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Stages Goes ‘Swimming’

Montrose theater’s production puts spotlight on homeless LGBTQ youth.

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Editor’s Note: OutSmart is the media sponsor of Swimming While Drowning, and will host OutSmart Night on October 3, including a special reception at 6:30 p.m. before the show at 7:30 p.m. To RSVP, go here

Like a fly on the wall, Emilio Rodriguez’s play Swimming While Drowning hones in on the bond that forms between two 15-year-old boys at a revolving-door LGBTQ homeless shelter somewhere in these United States.

“It’s less about plot, or what happens, than it is about meeting two people you don’t often see onstage,” Rodriguez tells OutSmart in a phone call from Ann Arbor, Michigan, where the playwright works at the University of Michigan. He hopes to attend several performances of the October 3–21 production that will open the new season of Stages Repertory Theatre in Houston.

Rodriguez, who identifies as “Latino and LGBT, Puerto Rican and gay,” describes the play’s teenage leads as a study in contrasts. Angelo is a sensitive gay Latino who believes “the only way to survive is to find someone to trust,” while his reluctant roommate, Mila, is a brooding gay black-Latino who thinks “survival depends on being very careful who you trust.”

“It sounds heavy, but it’s really, really funny, too,” says Trevor Boffone, a queer University of Houston professor who has championed Rodriguez’s script since Boffone attended its 2015 “developmental reading” at a Chicago festival called Latinx Theatre Commons’ Carnaval of New Latinx Work.

Ever since then, Boffone has shared the play with students in his Introduction to LGBTQ Studies classes at UH. “They really like it. They find it quite authentic in how teenagers talk and what they talk about. The play has some pretty in-depth conversations about homelessness, coming out, and things like living up to ideals of masculinity. It hits on all the issues.”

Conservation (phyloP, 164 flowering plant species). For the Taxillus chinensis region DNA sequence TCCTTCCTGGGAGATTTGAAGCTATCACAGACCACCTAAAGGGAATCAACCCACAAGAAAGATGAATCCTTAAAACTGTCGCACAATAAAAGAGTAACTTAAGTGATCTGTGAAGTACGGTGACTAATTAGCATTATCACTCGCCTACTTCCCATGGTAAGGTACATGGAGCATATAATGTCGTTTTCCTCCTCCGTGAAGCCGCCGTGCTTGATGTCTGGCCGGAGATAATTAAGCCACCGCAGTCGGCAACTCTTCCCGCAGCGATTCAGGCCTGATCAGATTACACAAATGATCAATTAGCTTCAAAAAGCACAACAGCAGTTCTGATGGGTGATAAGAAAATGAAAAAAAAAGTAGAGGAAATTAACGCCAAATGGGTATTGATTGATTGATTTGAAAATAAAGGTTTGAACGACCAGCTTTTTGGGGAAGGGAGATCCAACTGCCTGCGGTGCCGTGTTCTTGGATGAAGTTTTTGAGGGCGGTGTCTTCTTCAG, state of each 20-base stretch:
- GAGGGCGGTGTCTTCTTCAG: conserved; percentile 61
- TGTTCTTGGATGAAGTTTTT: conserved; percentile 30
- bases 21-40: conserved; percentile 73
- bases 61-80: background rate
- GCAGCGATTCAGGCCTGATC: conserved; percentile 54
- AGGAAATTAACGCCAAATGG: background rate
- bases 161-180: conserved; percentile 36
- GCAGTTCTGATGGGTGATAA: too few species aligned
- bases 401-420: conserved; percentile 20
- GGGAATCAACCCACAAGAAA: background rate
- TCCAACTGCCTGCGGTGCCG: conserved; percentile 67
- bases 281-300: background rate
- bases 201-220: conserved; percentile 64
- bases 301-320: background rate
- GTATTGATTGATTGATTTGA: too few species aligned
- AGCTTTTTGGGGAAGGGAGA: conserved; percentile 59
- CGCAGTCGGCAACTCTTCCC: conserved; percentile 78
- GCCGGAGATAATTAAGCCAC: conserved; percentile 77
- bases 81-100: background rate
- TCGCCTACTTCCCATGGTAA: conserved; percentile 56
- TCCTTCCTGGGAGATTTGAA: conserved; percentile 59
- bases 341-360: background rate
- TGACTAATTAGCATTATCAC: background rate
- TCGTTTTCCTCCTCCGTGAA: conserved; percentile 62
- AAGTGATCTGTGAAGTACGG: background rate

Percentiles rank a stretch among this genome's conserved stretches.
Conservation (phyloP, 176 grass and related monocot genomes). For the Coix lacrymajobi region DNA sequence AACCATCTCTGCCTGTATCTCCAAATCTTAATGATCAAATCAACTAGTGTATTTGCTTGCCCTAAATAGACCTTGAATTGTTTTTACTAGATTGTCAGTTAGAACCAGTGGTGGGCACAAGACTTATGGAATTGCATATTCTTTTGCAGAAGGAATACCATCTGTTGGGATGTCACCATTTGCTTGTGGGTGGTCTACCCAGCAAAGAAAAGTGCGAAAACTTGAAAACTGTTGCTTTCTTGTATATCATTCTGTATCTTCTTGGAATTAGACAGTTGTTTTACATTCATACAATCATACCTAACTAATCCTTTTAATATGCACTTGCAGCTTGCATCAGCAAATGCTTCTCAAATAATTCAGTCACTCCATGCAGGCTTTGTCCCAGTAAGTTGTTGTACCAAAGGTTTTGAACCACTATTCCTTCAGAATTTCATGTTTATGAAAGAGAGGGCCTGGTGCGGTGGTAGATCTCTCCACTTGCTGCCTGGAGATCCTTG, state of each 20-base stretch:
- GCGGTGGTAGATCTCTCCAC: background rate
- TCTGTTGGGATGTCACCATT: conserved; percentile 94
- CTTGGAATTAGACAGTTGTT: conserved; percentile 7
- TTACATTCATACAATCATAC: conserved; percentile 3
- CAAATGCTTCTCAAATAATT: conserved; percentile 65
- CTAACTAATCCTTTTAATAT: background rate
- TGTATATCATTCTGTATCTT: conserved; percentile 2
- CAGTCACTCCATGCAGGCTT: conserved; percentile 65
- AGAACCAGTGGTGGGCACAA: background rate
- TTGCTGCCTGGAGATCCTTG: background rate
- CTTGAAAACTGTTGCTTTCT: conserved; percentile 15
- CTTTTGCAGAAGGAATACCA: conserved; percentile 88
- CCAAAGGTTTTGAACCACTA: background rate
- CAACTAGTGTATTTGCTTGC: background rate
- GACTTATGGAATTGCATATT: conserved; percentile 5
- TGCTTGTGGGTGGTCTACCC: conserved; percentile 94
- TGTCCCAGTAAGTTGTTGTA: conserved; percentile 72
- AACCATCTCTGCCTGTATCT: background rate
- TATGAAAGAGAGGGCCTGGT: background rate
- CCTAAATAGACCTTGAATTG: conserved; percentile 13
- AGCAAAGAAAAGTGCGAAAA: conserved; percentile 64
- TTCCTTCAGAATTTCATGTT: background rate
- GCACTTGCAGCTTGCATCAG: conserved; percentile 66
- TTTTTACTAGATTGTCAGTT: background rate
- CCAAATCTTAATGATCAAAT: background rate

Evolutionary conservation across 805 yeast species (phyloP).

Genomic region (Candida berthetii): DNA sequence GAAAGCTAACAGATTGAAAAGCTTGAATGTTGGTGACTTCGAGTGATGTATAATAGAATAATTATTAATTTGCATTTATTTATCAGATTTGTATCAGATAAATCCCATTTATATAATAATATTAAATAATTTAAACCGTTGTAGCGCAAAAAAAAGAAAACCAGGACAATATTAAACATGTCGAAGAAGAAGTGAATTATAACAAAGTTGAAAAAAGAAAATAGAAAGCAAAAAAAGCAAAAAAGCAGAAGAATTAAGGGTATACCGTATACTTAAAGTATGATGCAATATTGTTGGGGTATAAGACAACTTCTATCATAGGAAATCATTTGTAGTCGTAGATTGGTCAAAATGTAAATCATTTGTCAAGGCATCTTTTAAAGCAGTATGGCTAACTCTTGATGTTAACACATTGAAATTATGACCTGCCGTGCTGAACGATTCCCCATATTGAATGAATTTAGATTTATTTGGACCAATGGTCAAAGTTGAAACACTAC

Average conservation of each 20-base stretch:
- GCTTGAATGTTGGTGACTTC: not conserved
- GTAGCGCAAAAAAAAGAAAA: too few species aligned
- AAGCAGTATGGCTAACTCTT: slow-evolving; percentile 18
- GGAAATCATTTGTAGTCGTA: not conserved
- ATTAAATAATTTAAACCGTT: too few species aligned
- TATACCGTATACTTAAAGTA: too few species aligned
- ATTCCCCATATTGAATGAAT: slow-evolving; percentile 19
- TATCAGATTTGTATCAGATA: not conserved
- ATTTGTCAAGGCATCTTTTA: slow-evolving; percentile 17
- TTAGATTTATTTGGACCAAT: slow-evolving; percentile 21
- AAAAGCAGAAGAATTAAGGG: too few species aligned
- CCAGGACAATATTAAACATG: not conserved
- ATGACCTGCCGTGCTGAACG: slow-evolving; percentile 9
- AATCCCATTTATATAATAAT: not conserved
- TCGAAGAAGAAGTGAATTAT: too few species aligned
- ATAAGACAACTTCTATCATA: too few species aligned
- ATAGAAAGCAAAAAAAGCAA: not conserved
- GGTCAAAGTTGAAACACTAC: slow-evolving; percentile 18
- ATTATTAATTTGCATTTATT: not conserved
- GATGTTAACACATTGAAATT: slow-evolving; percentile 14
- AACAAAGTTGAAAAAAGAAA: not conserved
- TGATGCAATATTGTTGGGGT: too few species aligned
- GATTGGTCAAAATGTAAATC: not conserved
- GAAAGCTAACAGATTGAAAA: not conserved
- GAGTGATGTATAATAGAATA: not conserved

University of Houston professor Trevor Boffone, who uses the play annually in one of his classes, says it “hits on all the issues,” including coming out and living up to ideals of masculinity.

Some of the story is told through poetry, which Mila says is “for bitches” but Angelo enjoys as an outlet for his feelings. The poetry-writing class that Angelo enrolls in at the shelter is similar to a theater class that Rodriguez has taught at a homeless shelter for teenagers in Detroit. He tells Mila, “You can join. The program is pretty small. I’m the only kid there.”

“I was a poet before I officially started in theater,” says Rodriguez, recalling how the first poem he wrote, about trees, won the Arbor Day poetry competition in fourth grade at his elementary school. “Later, I found out I was the only kid who entered, but I still hold on to that award.”

Rodriguez grew up in Riverside, California, and studied theater at the University of California-Irvine. In college, he began performing in spoken-word showcases. After graduating, he joined Teach For America. His two-year commitment, to serve as an educator in a school in a low-income community, landed him in Detroit.

Boffone says the poetry in Swimming While Drowning “is very much like slam poetry. It’s very current. When my students pick their favorite lines in the play and write about why, they typically choose lines of poetry. Those are some of the best lines and their favorite moments.”

The cast is comprised of Reginald Choyce as Angelo and Isaiah Holloway as Mila. Both young actors are performing at Stages for the first time. Holloway graduated from Taylor High School in Alief, which he represented at the 2016 International Thespian Festival, winning the national prize for duet acting with a classmate.   

The play is directed by Alice M. Gatling, who made a splash last season at Stages as the director of Jackie Sibblies Drury’s 2012 play We Are Proud to Present a Presentation About the Herero of Namibia, Formerly Known as South West Africa, From the German Südwestafrika, Between the Years 1884–1915.

Boffone is “very excited” at the prospect of seeing a play by Rodriguez performed on a professional stage in Houston. “I really believe in his work. It is very powerful. He is telling stories that need to be told. We don’t have a lot of clear representation of Afro-Latinos or Latinos in mainstream culture.”

What: Swimming While Drowning
When: October 3–21 
Where: Stages Repertory Theatre, 3201 Allen Parkway
Tickets: stagestheatre.com (get 20 percent off any performance with promo code OutSmart2018)

This article appears in the September 2018 edition of OutSmart magazine. 

 

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Don Maines

Donalevan Maines is a regular contributor to OutSmart Magazine.
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